For what can possibly be so manifest, so confessed, and so evident, when you lift your eyes up to heaven, and look into the things which are below and around, than that there is some Deity of most excellent intelligence, by whom all nature is inspired, is moved, is nourished, is governed? Behold the heaven itself, how broadly it is expanded, how rapidly it is whirled around, either as it is distinguished in the night by its stars, or as it is lightened in the day by the sun, and you will know at once how the marvellous and divine balance of the Supreme Governor is engaged therein. Look also on the year, how it is made by the circuit of the sun; and look on the month, how the moon drives it around in her increase, her decline, and decay.....Wherefore should I speak of the multiform protection provided by animated creatures against one another?--some armed with horns, some hedged with teeth, and shod with claws, and barbed with stings, or with freedom obtained by swiftness of feet, or by the capacity of soaring furnished by wings? The very beauty of our own figure especially confesses God to be its artificer: our upright stature, our uplooking countenance, our eyes placed at the top, as it were, for outlook; and all the rest of our senses as if arranged in a citadel.
It would be a long matter to go through particular instances. There is no member in man which is not calculated both for the sake of necessity and of ornament; and what is more wonderful still, all have the same form, but each has certain lineaments modified, and thus we are each found to be unlike to one another, while we all appear to be like in general. What is the reason of our being born? what means the desire of begetting? Is it not given by God, and that the breasts should become full of milk as the offspring grows to maturity, and that the tender progeny should grow up by the nourishment afforded by the abundance of the milky moisture? Neither does God have care alone for the universe as a whole, but also for its parts....Now if, on entering any house, you should behold everything refined, well arranged, and adorned, assuredly you would believe that a master presided over it, and that he himself was much better than all those excellent things. So in this house of the world, when you look upon the heaven and the earth, its providence, its ordering, its law, believe that there is a Lord and Parent of the universe far more glorious than the stars themselves, and the parts of the whole world.
Looking over the translation again (it's been quite a while) requires me to modify my previous comment somewhat. I had said that these intimations of design arguments "are put forward as presupposing that we've already proven that there is an intelligent cause, and are used to argue that this intelligent cause is involved in the operation of the world"; this is true of some such arguments, but I was thinking largely of design considerations in the scholastics. In Minucius Felix, however, the argument certainly is an argument to an intelligent artisan; in the sentence just prior to the one I note, he shows that he has in his sights the Epicurean position that the world is constituted entirely by the chance meetings of atoms. I hadn't really been thinking of that; but of course in the earliest versions this would be the bugbear in view. It's providence (the involvement of the deity in the basic operation of the world), however, that's in question here; the dialogue is between a pagan who believes that all things, even the gods, are explained by chance conjunctions of atoms, and a Christian who believes that on the contrary it is divine providence that explains the conjunctions of atoms.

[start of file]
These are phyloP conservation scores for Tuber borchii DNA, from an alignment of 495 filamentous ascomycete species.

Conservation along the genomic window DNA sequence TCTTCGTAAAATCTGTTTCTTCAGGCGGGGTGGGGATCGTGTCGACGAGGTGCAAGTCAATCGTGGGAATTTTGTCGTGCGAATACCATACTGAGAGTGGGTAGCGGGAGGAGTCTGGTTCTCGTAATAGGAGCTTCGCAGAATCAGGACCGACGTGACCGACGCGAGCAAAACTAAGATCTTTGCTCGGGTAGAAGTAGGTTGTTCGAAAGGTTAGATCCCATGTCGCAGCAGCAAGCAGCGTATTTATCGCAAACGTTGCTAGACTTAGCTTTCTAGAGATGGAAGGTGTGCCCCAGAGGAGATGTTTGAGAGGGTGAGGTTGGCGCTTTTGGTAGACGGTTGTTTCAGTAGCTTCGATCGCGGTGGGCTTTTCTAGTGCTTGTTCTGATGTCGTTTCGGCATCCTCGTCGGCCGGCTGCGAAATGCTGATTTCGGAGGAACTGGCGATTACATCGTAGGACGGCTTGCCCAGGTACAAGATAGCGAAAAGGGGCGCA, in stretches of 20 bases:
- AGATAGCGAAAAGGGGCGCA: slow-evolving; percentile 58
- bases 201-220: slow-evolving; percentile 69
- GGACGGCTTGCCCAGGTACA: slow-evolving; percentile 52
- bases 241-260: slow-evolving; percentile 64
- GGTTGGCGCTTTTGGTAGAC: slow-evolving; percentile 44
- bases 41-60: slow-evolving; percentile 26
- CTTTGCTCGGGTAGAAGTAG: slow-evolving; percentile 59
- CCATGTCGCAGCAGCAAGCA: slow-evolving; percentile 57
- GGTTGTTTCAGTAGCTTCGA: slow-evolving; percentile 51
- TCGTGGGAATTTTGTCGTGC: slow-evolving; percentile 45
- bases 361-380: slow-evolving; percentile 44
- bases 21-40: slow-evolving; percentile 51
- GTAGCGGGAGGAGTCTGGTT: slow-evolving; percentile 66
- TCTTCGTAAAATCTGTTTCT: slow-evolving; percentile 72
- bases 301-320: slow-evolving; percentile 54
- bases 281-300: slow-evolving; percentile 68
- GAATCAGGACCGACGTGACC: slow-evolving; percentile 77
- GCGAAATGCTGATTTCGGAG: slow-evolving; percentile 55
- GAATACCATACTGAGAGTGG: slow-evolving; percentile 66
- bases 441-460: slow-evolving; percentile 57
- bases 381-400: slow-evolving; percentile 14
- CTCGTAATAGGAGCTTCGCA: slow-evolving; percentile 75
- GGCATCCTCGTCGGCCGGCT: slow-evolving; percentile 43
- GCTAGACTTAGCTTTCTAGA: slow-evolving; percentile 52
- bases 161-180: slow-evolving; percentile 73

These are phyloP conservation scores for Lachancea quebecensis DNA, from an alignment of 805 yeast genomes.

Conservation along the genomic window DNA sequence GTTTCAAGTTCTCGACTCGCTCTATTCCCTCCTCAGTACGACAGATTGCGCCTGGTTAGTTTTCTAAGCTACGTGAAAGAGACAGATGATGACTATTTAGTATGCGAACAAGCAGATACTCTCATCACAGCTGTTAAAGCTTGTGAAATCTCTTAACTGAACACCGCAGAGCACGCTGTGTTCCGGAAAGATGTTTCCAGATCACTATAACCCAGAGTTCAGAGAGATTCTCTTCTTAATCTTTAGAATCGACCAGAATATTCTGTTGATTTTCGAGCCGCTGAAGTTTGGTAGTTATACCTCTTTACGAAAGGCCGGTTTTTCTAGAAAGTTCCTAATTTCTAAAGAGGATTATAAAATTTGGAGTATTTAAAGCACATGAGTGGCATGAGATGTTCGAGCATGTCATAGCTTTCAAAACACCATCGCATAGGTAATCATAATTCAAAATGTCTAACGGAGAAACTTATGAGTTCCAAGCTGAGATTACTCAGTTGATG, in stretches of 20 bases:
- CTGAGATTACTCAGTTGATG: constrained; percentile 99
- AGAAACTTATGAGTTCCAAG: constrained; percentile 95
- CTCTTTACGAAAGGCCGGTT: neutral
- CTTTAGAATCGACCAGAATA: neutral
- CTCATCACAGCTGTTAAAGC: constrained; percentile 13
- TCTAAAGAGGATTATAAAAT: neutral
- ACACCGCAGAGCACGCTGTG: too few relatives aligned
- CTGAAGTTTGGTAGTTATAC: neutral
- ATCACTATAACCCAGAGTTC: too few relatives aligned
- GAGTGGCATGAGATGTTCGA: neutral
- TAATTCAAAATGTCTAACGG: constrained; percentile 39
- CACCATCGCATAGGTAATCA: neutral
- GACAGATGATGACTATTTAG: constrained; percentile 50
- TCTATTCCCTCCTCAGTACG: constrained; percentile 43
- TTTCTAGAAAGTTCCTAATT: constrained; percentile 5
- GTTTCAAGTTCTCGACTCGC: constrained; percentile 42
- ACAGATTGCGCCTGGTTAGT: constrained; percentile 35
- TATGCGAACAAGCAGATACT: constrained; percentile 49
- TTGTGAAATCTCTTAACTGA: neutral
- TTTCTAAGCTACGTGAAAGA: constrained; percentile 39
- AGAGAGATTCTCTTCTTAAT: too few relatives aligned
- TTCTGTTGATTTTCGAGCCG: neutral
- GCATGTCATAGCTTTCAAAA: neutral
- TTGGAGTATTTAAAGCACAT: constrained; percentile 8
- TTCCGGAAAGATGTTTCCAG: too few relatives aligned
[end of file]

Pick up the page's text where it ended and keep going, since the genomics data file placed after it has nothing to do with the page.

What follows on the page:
One of the things, by the way, that makes the Octavius so good is that the pagan position is put forward in a very fair way; the occasional odd arguments were standard pagan arguments against the Christians, as can be seen from other cases. Here is Caecilius the pagan talking about the Christians:
The lonely and miserable nationality of the Jews worshipped one God, and one peculiar to itself; but they worshipped him openly, with temples, with altars, with victims, and with ceremonies; and he has so little force or power, that he is enslaved, with his own special nation, to the Roman deities. But the Christians, moreover, what wonders, what monstrosities do they feign!--that he who is their God, whom they can neither show nor behold, inquires diligently into the character of all, the acts of all, and, in fine, into their words and secret thoughts; that he runs about everywhere, and is everywhere present: they make him out to be troublesome, restless, even shamelessly inquisitive, since he is present at everything that is done, wanders in and out in all places, although, being occupied with the whole, he cannot give attention to particulars, nor can he be sufficient for the whole while he is busied with particulars.
The description, "they make him out to be troublesome, restless, even shamelessly inquisitive, since he is present at everything that is done" is delightful; I can't help but find it genuinely funny, because, of course, there is a sense in which Christians believe exactly that: troublesome, restless, even shamelessly inquisitive. The response to it is fairly obvious, and Octavius makes it; but the way it's put forward is a nice touch.